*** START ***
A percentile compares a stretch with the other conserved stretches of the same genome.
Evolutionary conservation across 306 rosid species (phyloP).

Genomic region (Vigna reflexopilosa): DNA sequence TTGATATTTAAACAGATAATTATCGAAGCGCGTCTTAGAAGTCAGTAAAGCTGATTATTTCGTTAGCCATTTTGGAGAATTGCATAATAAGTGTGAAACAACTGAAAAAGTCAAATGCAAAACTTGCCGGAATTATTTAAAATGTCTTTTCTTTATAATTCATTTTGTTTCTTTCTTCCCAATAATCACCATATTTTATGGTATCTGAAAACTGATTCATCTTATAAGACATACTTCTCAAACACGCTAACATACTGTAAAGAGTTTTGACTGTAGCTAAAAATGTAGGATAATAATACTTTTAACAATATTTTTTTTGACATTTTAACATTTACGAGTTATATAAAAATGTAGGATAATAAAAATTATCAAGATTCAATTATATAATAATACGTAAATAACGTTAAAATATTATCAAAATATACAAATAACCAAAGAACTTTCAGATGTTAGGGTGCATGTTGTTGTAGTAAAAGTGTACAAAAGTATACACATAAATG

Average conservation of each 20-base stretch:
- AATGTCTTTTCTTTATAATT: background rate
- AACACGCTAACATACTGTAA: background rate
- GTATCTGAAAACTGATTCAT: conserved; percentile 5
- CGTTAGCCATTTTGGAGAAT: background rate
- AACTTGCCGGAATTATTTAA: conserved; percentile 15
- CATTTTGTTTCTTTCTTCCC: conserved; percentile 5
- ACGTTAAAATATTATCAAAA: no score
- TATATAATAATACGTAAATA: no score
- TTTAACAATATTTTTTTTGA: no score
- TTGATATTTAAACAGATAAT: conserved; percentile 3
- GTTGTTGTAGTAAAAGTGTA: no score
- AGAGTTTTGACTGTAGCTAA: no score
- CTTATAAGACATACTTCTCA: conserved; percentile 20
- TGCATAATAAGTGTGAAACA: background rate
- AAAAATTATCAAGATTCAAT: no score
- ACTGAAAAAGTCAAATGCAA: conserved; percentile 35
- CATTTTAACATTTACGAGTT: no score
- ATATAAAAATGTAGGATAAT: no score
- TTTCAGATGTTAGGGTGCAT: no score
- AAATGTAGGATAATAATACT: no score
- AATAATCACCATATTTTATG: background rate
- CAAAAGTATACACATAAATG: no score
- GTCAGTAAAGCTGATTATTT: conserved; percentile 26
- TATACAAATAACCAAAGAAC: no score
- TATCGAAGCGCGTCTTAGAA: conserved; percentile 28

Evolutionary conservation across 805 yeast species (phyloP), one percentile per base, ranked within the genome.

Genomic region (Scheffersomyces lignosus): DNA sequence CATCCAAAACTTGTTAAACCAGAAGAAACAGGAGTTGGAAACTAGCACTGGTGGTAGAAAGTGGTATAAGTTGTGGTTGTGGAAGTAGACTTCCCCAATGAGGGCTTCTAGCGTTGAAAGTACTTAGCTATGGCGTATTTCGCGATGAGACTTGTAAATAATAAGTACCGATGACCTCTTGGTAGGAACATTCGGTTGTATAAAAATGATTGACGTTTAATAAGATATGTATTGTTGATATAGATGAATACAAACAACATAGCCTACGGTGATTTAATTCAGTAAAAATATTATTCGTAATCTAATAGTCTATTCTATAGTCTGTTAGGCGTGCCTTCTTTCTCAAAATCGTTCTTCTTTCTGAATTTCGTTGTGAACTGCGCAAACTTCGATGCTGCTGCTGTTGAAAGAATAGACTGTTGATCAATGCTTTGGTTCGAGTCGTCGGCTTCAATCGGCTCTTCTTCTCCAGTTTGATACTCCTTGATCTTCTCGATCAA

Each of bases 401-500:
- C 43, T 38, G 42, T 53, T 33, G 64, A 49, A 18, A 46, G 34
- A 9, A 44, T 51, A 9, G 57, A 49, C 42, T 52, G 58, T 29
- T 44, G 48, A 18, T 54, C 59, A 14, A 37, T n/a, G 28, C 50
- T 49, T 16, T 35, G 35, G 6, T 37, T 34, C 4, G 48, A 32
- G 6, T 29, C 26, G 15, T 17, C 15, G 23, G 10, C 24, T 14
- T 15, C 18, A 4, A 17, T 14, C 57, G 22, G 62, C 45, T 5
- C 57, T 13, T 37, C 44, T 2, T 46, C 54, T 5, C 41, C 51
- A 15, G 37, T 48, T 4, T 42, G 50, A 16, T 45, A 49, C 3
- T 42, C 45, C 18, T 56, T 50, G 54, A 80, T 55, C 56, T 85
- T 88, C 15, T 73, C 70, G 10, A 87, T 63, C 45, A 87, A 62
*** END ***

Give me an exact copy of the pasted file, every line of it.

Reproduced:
A percentile compares a stretch with the other conserved stretches of the same genome.
Evolutionary conservation across 306 rosid species (phyloP).

Genomic region (Vigna reflexopilosa): DNA sequence TTGATATTTAAACAGATAATTATCGAAGCGCGTCTTAGAAGTCAGTAAAGCTGATTATTTCGTTAGCCATTTTGGAGAATTGCATAATAAGTGTGAAACAACTGAAAAAGTCAAATGCAAAACTTGCCGGAATTATTTAAAATGTCTTTTCTTTATAATTCATTTTGTTTCTTTCTTCCCAATAATCACCATATTTTATGGTATCTGAAAACTGATTCATCTTATAAGACATACTTCTCAAACACGCTAACATACTGTAAAGAGTTTTGACTGTAGCTAAAAATGTAGGATAATAATACTTTTAACAATATTTTTTTTGACATTTTAACATTTACGAGTTATATAAAAATGTAGGATAATAAAAATTATCAAGATTCAATTATATAATAATACGTAAATAACGTTAAAATATTATCAAAATATACAAATAACCAAAGAACTTTCAGATGTTAGGGTGCATGTTGTTGTAGTAAAAGTGTACAAAAGTATACACATAAATG

Average conservation of each 20-base stretch:
- AATGTCTTTTCTTTATAATT: background rate
- AACACGCTAACATACTGTAA: background rate
- GTATCTGAAAACTGATTCAT: conserved; percentile 5
- CGTTAGCCATTTTGGAGAAT: background rate
- AACTTGCCGGAATTATTTAA: conserved; percentile 15
- CATTTTGTTTCTTTCTTCCC: conserved; percentile 5
- ACGTTAAAATATTATCAAAA: no score
- TATATAATAATACGTAAATA: no score
- TTTAACAATATTTTTTTTGA: no score
- TTGATATTTAAACAGATAAT: conserved; percentile 3
- GTTGTTGTAGTAAAAGTGTA: no score
- AGAGTTTTGACTGTAGCTAA: no score
- CTTATAAGACATACTTCTCA: conserved; percentile 20
- TGCATAATAAGTGTGAAACA: background rate
- AAAAATTATCAAGATTCAAT: no score
- ACTGAAAAAGTCAAATGCAA: conserved; percentile 35
- CATTTTAACATTTACGAGTT: no score
- ATATAAAAATGTAGGATAAT: no score
- TTTCAGATGTTAGGGTGCAT: no score
- AAATGTAGGATAATAATACT: no score
- AATAATCACCATATTTTATG: background rate
- CAAAAGTATACACATAAATG: no score
- GTCAGTAAAGCTGATTATTT: conserved; percentile 26
- TATACAAATAACCAAAGAAC: no score
- TATCGAAGCGCGTCTTAGAA: conserved; percentile 28

Evolutionary conservation across 805 yeast species (phyloP), one percentile per base, ranked within the genome.

Genomic region (Scheffersomyces lignosus): DNA sequence CATCCAAAACTTGTTAAACCAGAAGAAACAGGAGTTGGAAACTAGCACTGGTGGTAGAAAGTGGTATAAGTTGTGGTTGTGGAAGTAGACTTCCCCAATGAGGGCTTCTAGCGTTGAAAGTACTTAGCTATGGCGTATTTCGCGATGAGACTTGTAAATAATAAGTACCGATGACCTCTTGGTAGGAACATTCGGTTGTATAAAAATGATTGACGTTTAATAAGATATGTATTGTTGATATAGATGAATACAAACAACATAGCCTACGGTGATTTAATTCAGTAAAAATATTATTCGTAATCTAATAGTCTATTCTATAGTCTGTTAGGCGTGCCTTCTTTCTCAAAATCGTTCTTCTTTCTGAATTTCGTTGTGAACTGCGCAAACTTCGATGCTGCTGCTGTTGAAAGAATAGACTGTTGATCAATGCTTTGGTTCGAGTCGTCGGCTTCAATCGGCTCTTCTTCTCCAGTTTGATACTCCTTGATCTTCTCGATCAA

Each of bases 401-500:
- C 43, T 38, G 42, T 53, T 33, G 64, A 49, A 18, A 46, G 34
- A 9, A 44, T 51, A 9, G 57, A 49, C 42, T 52, G 58, T 29
- T 44, G 48, A 18, T 54, C 59, A 14, A 37, T n/a, G 28, C 50
- T 49, T 16, T 35, G 35, G 6, T 37, T 34, C 4, G 48, A 32
- G 6, T 29, C 26, G 15, T 17, C 15, G 23, G 10, C 24, T 14
- T 15, C 18, A 4, A 17, T 14, C 57, G 22, G 62, C 45, T 5
- C 57, T 13, T 37, C 44, T 2, T 46, C 54, T 5, C 41, C 51
- A 15, G 37, T 48, T 4, T 42, G 50, A 16, T 45, A 49, C 3
- T 42, C 45, C 18, T 56, T 50, G 54, A 80, T 55, C 56, T 85
- T 88, C 15, T 73, C 70, G 10, A 87, T 63, C 45, A 87, A 62